Spokesperson Says Governor Paul LePage Will Not Seek Senator King’s U.S. Senate Seat A spokesperson for Governor LePage has issued a statement that the Governor will not run against U.S. Senator Angus King, who is up for re-election in 2018. The Governor, however, declined to comment on whether he might appoint himself to serve the remaining term of U.S. Senator Susan Collins should she run for and win the gubernatorial race in 2018. Senator Collins recently stated that she was considering making a run for the Governorship. Her seat is up for election in the fall of 2020.

Maine Senate Confirms Barry Hobbins as Public Advocate On Thursday, May 11, the Maine State Senate voted to unanimously confirm former Democratic lawmaker Barry Hobbins to the post of Public Advocate. The Office of the Public Advocate represents Maine utility ratepayers in proceedings before the Maine Public Utilities Commission. The Legislature’s Energy, Utilities and Technology Committee had voted unanimously to recommend to the Senate that Hobbins be confirmed as the Public Advocate. Hobbins will replace the outgoing Public Advocate, Tim Schneider.

Legislative Appropriations Committee Entering Final Negotiations on the Budget Members of the Appropriations and Financial Affairs Committee say that they have completed about two-thirds of the state’s next biennial budget, which commences on July 1, 2017. The contentious issues, however, remain. These include income tax issues, and most notably the potential repeal of the 3% high earner surcharge tax enacted last fall to fund education. Meanwhile, the other legislative committees are working diligently to report out their bills. The number of printed bills is now over 1,600. As we approach a statutory adjournment date of June 20, only a handful of bills are being printed each week, which means committees will continue to process bills into June as the budget is being finalized.

Affordable Housing Bonds Closer to Being Released Earlier this week, the Maine House and Senate voted in support of L.D. 832, An Act to Carry Out the Will of the People of the State of Maine by Ensuring the Issuance of Bonds to Support the Independence of Maine’s Seniors, sponsored by Senator Roger Katz. The bill would allow the Treasurer of State to move forward with issuing and selling the bonds without the approval of the Governor. Under current law, the Governor must direct the Treasurer’s Office to sell the bonds. The legislation is in response to an issue that started in 2015, when voters approved $15 million in bonds for affordable senior housing. Since that time, Governor LePage has refused to release the bonds. The Governor has argued that the bonds will not help seniors but will enrich a few. L.D. 832 still faces additional votes in the House and Senate as well as a likely veto from Governor LePage.

Labor Committee Votes to Restore Tip Credit to Maine’s Minimum Wage Law Several weeks after a marathon public hearing lasting over ten hours, the Labor, Commerce, Research and Economic Development Committee held a work session on all the bills related to minimum wage and the tip credit. The Committee quickly disposed of a number of these bills, choosing instead to use L.D. 673, sponsored by Senator Katz, as the primary vehicle for tip credit restoration. The Committee ultimately voted 11-2 Ought to Pass as Amended on the bill, which if passed, will restore the tip credit and add some safeguards for Maine tipped workers. The minority vote on the Committee supported an Ought Not to Pass report. The tip credit debate has been one of the most contentious this session, with thousands of Maine restaurant workers weighing in on both sides of the issue. L.D. 673 will now make its way to the Senate and the House to be voted on.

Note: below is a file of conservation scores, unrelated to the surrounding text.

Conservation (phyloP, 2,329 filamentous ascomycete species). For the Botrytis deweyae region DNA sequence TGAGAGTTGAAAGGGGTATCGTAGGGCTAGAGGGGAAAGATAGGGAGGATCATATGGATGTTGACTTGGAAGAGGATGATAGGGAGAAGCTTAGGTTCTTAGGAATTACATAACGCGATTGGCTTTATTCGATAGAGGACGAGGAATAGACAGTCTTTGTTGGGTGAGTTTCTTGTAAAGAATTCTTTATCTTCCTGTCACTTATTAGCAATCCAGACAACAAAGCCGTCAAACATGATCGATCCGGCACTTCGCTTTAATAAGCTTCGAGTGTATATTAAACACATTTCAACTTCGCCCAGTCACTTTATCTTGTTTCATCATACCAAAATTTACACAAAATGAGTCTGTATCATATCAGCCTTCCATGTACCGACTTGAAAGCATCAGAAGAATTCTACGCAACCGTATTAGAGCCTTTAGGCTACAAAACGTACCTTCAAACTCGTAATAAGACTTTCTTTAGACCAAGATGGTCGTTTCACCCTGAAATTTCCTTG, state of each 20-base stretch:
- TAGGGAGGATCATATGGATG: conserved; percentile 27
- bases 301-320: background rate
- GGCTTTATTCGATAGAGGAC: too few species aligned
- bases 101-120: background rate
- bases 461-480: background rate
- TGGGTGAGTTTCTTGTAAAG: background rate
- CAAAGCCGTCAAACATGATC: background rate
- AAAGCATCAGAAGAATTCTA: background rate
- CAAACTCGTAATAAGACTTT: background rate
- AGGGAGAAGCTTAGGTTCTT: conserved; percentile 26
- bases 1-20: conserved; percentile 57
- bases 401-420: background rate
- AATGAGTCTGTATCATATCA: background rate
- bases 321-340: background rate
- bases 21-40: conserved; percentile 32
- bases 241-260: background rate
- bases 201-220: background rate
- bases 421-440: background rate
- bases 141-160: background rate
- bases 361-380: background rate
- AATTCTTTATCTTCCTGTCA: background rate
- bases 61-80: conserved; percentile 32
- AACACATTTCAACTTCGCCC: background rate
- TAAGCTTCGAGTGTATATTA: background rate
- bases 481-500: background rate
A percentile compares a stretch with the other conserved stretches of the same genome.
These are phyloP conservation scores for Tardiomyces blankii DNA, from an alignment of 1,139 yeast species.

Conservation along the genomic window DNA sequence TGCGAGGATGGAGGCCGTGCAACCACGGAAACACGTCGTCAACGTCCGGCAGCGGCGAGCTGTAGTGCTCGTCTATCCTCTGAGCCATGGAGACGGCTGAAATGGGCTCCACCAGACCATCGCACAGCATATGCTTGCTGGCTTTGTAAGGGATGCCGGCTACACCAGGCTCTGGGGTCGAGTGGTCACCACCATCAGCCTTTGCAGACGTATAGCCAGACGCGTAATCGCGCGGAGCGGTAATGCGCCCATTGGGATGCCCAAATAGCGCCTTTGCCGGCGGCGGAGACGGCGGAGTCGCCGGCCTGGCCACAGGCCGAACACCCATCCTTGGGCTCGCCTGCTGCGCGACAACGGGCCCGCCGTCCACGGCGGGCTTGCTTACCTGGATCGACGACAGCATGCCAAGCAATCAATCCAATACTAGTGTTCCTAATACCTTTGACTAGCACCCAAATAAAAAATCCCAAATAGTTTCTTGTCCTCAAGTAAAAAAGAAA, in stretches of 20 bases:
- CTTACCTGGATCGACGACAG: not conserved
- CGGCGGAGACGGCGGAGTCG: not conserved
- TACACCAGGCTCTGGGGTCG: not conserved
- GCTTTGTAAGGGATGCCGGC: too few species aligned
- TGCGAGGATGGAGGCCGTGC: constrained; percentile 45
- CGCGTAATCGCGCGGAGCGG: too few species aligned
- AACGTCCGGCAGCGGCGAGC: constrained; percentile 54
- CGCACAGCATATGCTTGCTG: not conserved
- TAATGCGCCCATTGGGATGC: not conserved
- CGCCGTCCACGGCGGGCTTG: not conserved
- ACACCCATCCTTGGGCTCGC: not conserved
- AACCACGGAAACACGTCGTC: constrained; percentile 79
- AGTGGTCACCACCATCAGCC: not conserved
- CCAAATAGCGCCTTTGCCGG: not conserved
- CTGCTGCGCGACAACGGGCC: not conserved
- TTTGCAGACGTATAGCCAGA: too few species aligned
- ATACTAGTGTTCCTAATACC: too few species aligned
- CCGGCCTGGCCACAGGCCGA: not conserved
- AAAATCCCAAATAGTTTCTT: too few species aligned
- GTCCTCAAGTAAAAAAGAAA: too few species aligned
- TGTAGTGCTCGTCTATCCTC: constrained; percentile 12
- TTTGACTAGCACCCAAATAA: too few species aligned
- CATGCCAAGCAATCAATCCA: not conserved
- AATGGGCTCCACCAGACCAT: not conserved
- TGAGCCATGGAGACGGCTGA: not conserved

Summer Road Work Set to Begin after State Treasurer Helps to Ensure Issuance of Construction Bonds Governor LePage and State Treasurer Terry Hayes have come to an agreement regarding the necessary qualifications for bond counsel for Maine’s transportation bonds. Earlier this year, Treasurer Hayes issued an RFP for a bond agent, using the historical qualification that the bond agent have bond agent experience for three other states. The RFP was awarded to the Boston office of a Texas-based law firm. Governor LePage however, was concerned that the RFP drafted by the Treasurer may not have followed proper procedure and, in addition, unnecessarily excluded Maine-based law firms. As a result, the Governor ordered the Commissioner of the Department of Transportation to stop awarding construction contracts this spring, halting projects just as the construction season was to get underway. After some discussion with the Governor’s representatives and interested parties, Treasurer Hayes agreed to re-issue the RFP in at least two packages, one using essentially the old language to bond the project ready to go and another package to be released later using new language to cover the remaining projects. The Treasurer cited the importance of resolving the issue to ensure that Maine’s infrastructure projects remain on schedule and construction workers are employed this summer.

Secretary of Health and Human Services Visits State House to Discuss Opioid Epidemic Last week, Health and Human Services Secretary Tom Price and White House Counsel Kellyanne Conway met with Governor LePage in the Maine Capitol to discuss the opioid addiction epidemic. Last year, 376 Mainers died of opioid-related incidences. The Legislature has also been working on dozens of bills related to the epidemic, and an ongoing opioid task force continues to seek solutions to help Maine’s struggling addicts, families and communities.

Spotted Under the Dome! Maine Law Enforcement memorial, Thursday, May 18th.